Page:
[whatwg] some issues

Jim Ley jim.ley at gmail.com
Tue Jul 6 04:51:59 PDT 2004

On Tue, 06 Jul 2004 05:03:28 -0400, Matthew Raymond
<mattraymond at earthlink.net> wrote:
> 2) A spec that takes three times as long to submit gives people three
> times longer to argue about any one issue in the specification.

If consensus can't be reached, then there's good reason for more
discussion (or removal), that's how you get could specs.
>    Does a private email to Ian by one of the members saying "the latest
> draft looks fine" rise to the level of being a closed process? 

It's irrelevant to the process, the communication is defined only
through this mailing list, if a member wishes to express their support
it has to go through the list for Ian to take any notice (that's the
defined process, I've already said I think this is silly, but that's
what's there.)

> >>Secondly, why can't we just create a Web Forms 2.0
> >>Mobile Profile?
> >
> > Because most mobile browsers aren't upgradeable?
>    Not sure what you mean.

The current proposals do not apply to XHTML Basic, therefore we cannot
serve our WF2 documents to XHTML Basic UA's. a Mobile Profile of WF2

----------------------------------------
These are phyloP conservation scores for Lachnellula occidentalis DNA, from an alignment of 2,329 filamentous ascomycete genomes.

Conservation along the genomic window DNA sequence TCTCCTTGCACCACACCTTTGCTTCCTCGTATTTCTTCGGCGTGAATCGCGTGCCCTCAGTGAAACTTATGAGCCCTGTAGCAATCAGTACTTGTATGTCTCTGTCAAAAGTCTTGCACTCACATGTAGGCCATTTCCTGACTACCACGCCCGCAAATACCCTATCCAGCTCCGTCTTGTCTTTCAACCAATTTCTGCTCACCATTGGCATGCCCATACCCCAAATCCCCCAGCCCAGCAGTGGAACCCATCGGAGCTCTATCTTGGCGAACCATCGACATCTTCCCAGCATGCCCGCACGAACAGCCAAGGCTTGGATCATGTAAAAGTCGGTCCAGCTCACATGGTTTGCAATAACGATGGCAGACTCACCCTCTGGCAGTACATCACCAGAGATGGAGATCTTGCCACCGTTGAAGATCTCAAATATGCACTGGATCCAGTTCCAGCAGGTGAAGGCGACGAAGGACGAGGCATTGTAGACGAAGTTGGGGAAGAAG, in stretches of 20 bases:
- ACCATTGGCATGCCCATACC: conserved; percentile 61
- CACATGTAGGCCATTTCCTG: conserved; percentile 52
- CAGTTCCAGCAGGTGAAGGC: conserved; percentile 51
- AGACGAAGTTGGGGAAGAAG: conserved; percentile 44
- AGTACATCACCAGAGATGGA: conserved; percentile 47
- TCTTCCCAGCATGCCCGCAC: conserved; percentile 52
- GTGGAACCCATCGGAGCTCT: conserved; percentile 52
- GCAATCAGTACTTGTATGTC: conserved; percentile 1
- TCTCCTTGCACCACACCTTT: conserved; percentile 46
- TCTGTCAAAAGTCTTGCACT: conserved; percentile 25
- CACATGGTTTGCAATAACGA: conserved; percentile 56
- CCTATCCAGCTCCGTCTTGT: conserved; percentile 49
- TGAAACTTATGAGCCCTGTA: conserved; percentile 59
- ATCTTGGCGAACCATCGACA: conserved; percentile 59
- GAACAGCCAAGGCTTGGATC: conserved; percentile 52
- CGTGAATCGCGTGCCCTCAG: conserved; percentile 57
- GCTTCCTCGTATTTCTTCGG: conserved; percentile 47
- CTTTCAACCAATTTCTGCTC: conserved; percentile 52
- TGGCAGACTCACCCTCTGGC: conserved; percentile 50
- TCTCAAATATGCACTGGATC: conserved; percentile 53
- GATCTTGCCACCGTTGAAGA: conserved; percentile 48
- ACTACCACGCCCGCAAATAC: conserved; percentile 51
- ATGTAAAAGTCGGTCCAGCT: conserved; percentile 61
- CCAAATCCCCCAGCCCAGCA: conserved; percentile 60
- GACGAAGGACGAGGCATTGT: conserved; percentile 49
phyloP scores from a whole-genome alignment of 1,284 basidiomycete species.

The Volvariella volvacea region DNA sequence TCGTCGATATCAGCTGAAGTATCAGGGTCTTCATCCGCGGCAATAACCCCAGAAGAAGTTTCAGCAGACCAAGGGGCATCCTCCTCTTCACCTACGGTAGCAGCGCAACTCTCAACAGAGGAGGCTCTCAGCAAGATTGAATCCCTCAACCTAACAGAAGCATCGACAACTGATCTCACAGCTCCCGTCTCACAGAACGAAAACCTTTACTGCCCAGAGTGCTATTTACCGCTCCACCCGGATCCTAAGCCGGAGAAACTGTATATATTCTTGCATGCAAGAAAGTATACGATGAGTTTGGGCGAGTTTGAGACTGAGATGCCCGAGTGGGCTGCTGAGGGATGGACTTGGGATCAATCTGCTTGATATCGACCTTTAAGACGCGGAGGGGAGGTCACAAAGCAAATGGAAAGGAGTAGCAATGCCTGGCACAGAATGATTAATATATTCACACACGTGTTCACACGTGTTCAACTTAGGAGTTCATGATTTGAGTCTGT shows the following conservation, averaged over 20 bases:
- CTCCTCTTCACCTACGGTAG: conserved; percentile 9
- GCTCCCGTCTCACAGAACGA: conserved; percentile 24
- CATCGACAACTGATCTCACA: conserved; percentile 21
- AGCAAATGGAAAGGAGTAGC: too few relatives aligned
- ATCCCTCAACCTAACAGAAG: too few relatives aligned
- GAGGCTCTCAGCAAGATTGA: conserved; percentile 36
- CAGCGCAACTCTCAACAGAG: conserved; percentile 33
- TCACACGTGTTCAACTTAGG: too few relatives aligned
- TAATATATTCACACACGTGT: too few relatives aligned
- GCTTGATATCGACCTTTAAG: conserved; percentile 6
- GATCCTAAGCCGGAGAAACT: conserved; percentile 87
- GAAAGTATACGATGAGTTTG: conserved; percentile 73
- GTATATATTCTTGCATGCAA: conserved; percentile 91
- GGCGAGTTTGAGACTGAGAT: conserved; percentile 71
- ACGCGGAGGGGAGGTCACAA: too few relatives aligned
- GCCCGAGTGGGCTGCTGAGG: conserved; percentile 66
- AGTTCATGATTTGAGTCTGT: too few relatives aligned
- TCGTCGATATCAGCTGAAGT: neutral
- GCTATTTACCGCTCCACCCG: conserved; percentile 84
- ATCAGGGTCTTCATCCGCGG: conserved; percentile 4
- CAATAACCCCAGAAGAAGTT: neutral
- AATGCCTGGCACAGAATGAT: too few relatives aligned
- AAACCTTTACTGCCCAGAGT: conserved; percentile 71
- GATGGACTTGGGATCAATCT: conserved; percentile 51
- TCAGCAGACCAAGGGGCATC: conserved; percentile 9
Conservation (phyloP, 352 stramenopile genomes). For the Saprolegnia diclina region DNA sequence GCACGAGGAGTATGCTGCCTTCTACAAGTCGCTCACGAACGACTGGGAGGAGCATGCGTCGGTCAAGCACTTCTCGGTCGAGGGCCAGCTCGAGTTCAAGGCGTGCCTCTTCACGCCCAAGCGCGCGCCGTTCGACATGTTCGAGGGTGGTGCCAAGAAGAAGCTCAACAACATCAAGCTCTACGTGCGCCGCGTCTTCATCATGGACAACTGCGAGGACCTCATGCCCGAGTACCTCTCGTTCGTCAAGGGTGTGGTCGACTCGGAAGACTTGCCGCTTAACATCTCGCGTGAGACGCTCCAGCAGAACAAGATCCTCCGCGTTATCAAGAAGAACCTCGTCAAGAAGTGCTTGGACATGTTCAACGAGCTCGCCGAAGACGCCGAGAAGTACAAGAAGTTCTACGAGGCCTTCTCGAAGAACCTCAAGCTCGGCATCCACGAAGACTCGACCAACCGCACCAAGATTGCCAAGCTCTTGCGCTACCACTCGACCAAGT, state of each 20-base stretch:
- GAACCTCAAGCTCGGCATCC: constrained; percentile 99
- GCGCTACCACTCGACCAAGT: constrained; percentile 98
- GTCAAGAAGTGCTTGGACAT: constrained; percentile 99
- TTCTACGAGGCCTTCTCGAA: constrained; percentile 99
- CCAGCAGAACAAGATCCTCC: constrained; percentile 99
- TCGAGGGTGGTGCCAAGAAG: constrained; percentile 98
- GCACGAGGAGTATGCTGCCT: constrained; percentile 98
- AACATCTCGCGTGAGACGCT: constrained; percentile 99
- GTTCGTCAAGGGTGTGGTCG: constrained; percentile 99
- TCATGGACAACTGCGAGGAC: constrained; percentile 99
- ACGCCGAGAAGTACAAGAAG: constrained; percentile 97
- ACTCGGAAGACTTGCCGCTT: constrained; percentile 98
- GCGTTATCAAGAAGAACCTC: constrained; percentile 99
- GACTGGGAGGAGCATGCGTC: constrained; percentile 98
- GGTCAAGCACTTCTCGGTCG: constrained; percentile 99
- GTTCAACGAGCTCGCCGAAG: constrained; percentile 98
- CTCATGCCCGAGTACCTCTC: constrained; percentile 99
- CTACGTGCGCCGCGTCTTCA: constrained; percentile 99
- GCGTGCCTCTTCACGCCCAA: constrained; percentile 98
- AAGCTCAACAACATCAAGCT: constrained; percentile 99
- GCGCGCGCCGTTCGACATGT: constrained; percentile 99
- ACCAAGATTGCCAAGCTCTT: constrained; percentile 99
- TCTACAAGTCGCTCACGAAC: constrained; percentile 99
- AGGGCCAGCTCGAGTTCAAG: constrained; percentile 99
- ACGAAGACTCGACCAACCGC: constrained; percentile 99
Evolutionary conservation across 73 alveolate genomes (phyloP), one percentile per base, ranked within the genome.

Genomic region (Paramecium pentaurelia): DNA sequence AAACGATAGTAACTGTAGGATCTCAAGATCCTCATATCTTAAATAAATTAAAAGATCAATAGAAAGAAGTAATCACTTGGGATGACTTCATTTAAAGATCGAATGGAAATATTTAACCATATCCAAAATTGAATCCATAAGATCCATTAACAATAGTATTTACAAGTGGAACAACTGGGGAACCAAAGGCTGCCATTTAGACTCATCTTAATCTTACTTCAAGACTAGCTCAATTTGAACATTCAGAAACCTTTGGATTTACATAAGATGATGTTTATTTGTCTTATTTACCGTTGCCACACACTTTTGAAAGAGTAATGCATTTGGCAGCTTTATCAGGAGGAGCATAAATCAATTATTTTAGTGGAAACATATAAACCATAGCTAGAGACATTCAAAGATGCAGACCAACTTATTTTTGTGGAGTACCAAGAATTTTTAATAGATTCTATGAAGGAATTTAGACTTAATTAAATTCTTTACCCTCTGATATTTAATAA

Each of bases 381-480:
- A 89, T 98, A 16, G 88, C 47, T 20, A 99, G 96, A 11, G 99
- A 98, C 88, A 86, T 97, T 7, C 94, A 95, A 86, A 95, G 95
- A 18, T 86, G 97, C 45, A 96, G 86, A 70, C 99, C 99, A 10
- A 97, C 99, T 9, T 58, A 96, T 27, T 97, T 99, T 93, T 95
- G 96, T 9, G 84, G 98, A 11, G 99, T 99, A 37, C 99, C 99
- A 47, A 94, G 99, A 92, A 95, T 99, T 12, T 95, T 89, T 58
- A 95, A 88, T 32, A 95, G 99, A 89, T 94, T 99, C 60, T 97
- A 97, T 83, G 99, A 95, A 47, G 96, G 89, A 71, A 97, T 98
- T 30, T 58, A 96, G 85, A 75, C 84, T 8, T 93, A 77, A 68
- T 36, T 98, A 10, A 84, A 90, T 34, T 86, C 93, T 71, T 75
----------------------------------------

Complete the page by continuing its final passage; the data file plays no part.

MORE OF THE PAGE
won't change this for the legacy clients, as they cannot be upgraded.

> > The problem is perception, 3 browser vendors are absolutely
> > controlling the process, it doesn't appear open currently.
>    First of all, there are only seven members. How many different
> browser vendors can they represent? 

I agree it's a disappointingly small number.

> > Competitive advantage by inventing new elements etc. is how the war
> > was fought 9 years ago, I think people are right to be suspicious.
>    Suspicion and reason are not the same thing.

No, but you seem to be missing the whole thrust of mine, and C
Williams arguments, that perception is incredibly important, it's not
just the reality that matters.

> The Mozilla Foundation didn't exist. Safari didn't exist.

Not that I actually think it's relevant, but many of the individuals
in the WHAT WG were involved with browsers at the time. (which is good
of course, getting their expertise involved)
> It
> may simply be that discussion is not open to the public, but there's on
> official secrecy requirement.


> Stop wasting our time.

As you keep noting, you don't have to read, or reply.

>    I've seen your comments, and for those that were rejected (not all
> of them, BTW), I read a rational reason as to why they were rejected.
> For example, your concern about the copyright of the draft was addressed
> when Ian agreed to look into getting the draft put in public domain,

Something we surely takes a couple of emails to the Opera management,
and legal, hardly something that takes the 4 or so weeks since I've
asked, any progress Ian?


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